Sigmund Freud and Karl Marx have a lot in common. Both were brilliant, revolutionary thinkers of their time. Both are dead. Both brought together powerful and lasting insights into the workings of human beings and human societies. Both had distinctive facial hair. Both lent their name to a runaway system of thought whose influence outlived them by many decades; indeed, many academics call themselves Freudian and Marxist to this day. Both smoked cigars. And, for better or worse, both have have enjoyed particularly long goodbyes.
In this post I want to make a few brief arguments against the value of our long, drawn out farewell to these intellectual giants. Camus would be pissed, but suicide is far from the most pressing of our philosophical dilemmas. Much as I try to avoid them, the persistent spectres of Freud and Marx compel me to formulate philosophy’s greatest plight as ‘What is it going to take for us to move on?’
It should be clear that I think both ideologies have outlived their usefulness. But more importantly, I think that the phenomena they pretend to describe (and critique) are now more accurately described by more coherent, rigorous theories, albeit incomplete ones. The Freudian theory of mind has been outpaced by modern psychology, and notably by evolutionary psychology. The Marxist theory of teleological economic and political relations between classes has been eclipsed by an interdisciplinary account of human cultural development, including the same theories of mind that do away with Freud.
And yet to this day it is legitimate in many academic circles to offer a Marxist or Freudian take on a theory or argument. Even when a thinker adheres to neither, it is typical to contrast an aspiring theory with the old vanguard.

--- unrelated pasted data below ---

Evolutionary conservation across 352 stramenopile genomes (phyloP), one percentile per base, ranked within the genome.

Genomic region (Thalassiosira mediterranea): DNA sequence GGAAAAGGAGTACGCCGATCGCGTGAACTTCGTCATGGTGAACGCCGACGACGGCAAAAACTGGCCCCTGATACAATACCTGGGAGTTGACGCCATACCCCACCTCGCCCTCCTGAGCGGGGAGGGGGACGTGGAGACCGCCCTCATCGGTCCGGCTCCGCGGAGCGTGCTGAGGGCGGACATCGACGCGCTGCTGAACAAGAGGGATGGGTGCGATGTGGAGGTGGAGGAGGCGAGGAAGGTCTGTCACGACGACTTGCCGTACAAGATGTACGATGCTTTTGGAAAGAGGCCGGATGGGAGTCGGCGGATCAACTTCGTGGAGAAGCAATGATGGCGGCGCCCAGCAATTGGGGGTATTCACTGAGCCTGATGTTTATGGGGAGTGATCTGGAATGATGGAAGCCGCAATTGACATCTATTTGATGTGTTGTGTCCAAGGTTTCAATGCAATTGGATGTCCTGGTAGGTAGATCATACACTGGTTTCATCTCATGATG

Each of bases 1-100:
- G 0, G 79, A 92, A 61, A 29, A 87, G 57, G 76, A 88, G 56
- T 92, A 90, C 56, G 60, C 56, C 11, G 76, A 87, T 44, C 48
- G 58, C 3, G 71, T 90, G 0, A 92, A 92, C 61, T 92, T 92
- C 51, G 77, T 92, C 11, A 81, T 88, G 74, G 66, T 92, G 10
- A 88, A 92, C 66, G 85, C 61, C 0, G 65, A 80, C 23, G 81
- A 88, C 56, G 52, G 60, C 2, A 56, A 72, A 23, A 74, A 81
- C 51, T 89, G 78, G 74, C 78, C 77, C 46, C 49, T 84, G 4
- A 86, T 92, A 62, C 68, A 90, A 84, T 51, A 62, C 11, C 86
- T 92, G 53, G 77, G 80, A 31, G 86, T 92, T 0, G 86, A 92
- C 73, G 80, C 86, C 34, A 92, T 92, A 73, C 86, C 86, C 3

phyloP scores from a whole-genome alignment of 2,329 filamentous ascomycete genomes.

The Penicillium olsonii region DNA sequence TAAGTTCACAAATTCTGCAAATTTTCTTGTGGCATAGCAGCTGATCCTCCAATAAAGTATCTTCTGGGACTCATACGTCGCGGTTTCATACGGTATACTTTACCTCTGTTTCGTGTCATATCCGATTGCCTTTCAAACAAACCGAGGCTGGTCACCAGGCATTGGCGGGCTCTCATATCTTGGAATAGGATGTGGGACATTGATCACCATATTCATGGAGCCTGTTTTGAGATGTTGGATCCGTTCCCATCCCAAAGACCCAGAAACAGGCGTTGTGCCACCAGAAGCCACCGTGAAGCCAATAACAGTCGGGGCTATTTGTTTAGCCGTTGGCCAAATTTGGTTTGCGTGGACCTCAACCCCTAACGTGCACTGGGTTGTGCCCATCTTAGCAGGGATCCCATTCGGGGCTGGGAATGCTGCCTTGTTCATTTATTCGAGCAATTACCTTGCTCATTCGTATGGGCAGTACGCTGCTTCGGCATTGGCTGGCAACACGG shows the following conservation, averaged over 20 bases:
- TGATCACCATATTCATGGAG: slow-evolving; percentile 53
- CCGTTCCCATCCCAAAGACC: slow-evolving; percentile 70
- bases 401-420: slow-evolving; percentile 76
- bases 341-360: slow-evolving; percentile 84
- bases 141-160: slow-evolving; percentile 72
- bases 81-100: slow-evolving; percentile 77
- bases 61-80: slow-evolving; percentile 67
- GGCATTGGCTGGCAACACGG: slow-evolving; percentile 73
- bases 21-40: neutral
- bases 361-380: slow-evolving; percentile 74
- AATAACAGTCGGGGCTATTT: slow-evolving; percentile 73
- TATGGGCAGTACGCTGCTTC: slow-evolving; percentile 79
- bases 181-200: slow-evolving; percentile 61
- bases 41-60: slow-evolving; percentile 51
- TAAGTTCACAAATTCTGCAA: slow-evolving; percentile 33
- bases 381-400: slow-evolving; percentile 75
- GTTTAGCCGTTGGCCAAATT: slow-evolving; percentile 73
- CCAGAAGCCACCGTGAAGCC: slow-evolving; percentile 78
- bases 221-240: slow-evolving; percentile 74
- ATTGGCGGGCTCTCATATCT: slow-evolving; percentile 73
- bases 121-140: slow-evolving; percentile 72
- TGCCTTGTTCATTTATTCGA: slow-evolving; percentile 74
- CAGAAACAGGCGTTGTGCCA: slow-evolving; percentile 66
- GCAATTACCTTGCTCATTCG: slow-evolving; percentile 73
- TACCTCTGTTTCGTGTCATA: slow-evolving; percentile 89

I don’t deny that some level of lingering influence is to be expected for any influential theory, no matter how thoroughly debunked. And of course the faithful will argue that they remain viable theories that have yet to be ‘debunked’. However, a more accurate argument is that they cannot be disproved. That is, after all, the hallmark of all pseudo-science. Them’s fighting words, I know.
The charge of pseudo-science (or, general quackery) really pisses off Marxists and Freudians – after all, they claim, their theories are not merely descriptive but normative. Yet the simple truth is that non-normative information affects normative positions. If you hope to make a case for what ought to be, it helps to at least properly describe what is.
In the interest of full disclosure, I have to admit that the first time I read the Communist Manifesto I pretty much bought into it. WORKERS OF THE WORLD, UNITE…..to kick Bill Gates in the balls! The book had strong intuitive moral appeal, to say the least.
Obviously, the effects didn’t last on me as they did on many others. The moral prescriptions for the establishment of the classless society may get the blood pumping on an unreflective reading, but any serious interrogation left me with only doubts. The inadequacies of Marxism are many, but I will give two: